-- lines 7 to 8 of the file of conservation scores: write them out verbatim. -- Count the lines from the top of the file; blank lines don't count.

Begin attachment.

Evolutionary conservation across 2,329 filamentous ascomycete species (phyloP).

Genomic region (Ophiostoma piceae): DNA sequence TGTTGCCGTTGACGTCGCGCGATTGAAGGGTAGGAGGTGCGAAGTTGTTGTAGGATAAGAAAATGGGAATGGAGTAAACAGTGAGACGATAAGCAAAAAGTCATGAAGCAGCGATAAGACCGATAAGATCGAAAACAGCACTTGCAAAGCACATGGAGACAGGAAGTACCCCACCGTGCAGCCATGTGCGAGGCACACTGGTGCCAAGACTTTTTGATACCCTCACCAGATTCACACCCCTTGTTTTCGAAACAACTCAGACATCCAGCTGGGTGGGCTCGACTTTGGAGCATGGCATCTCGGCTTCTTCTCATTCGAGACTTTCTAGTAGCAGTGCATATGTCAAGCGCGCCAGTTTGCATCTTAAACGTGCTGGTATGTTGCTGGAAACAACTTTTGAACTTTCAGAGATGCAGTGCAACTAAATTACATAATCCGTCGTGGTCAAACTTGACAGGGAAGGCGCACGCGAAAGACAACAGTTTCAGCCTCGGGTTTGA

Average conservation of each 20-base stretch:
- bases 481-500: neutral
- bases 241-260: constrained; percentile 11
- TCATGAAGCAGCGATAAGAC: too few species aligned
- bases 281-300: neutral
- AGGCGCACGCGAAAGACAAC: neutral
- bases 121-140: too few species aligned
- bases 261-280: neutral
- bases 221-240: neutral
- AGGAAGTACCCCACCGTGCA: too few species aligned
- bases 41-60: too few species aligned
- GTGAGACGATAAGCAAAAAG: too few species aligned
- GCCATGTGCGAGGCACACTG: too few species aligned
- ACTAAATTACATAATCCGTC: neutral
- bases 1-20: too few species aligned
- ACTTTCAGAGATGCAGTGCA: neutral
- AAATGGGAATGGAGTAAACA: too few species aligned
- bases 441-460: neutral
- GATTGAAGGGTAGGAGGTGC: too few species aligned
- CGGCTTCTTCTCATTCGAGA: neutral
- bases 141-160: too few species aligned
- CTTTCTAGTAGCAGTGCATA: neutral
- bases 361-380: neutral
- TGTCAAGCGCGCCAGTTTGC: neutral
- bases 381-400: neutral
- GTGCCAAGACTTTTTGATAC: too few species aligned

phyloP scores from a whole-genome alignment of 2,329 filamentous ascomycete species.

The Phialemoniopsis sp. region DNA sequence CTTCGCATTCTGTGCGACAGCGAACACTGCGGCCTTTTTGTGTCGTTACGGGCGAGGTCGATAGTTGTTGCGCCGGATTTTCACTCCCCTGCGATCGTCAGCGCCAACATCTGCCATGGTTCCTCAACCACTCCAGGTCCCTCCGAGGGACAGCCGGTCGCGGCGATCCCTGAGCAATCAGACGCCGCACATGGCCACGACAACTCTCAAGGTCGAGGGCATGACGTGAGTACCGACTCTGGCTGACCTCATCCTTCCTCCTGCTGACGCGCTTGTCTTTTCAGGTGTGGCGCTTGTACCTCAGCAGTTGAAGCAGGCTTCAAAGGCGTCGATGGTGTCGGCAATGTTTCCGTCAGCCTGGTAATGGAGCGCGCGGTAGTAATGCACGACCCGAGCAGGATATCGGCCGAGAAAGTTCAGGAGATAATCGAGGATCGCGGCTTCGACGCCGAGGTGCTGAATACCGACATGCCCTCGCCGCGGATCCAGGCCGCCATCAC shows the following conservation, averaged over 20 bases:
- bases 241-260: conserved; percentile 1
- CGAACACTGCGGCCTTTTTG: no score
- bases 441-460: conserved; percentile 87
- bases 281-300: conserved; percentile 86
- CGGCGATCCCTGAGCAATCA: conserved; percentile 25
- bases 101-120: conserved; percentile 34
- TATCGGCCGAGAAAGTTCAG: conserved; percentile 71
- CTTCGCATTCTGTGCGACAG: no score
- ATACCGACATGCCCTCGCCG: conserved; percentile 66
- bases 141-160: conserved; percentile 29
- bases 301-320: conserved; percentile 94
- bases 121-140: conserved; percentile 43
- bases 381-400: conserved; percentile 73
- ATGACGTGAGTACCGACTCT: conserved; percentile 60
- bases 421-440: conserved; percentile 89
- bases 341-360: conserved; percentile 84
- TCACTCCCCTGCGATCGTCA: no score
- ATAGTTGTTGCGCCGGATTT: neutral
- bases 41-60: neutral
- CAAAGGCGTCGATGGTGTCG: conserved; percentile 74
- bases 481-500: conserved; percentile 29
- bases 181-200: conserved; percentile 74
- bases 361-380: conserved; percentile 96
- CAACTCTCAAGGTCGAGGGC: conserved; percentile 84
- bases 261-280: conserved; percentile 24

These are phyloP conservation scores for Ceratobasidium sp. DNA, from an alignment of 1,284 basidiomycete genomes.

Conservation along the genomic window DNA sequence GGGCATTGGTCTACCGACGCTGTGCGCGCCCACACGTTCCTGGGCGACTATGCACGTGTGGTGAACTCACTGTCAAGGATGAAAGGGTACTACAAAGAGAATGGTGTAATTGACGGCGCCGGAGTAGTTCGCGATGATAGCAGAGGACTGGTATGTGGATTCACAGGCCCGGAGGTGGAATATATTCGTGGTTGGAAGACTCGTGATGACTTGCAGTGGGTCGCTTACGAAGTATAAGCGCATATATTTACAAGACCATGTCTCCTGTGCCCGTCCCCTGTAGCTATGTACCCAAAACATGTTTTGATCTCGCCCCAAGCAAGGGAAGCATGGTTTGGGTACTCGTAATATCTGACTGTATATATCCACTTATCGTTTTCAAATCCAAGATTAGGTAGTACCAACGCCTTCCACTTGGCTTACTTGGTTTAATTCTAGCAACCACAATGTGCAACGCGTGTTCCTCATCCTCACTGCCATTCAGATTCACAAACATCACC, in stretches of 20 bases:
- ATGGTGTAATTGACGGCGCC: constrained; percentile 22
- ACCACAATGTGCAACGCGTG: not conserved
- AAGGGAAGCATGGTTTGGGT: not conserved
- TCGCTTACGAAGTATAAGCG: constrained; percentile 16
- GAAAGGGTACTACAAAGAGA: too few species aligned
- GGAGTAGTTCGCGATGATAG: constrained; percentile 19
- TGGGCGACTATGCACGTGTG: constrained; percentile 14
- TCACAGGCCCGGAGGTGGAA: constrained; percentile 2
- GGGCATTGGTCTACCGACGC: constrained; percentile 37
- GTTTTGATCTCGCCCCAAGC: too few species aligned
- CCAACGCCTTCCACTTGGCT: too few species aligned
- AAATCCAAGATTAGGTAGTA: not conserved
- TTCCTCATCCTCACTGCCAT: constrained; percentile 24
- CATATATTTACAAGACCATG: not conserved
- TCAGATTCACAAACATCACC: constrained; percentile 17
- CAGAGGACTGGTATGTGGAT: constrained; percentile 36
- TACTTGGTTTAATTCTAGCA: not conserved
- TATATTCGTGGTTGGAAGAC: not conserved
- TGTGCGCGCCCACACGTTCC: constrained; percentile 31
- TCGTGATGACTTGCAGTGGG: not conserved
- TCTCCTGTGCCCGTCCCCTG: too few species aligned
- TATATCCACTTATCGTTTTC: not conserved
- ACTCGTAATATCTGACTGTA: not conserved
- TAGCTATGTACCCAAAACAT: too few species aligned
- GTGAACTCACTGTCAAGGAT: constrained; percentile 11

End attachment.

- bases 281-300: neutral
- AGGCGCACGCGAAAGACAAC: neutral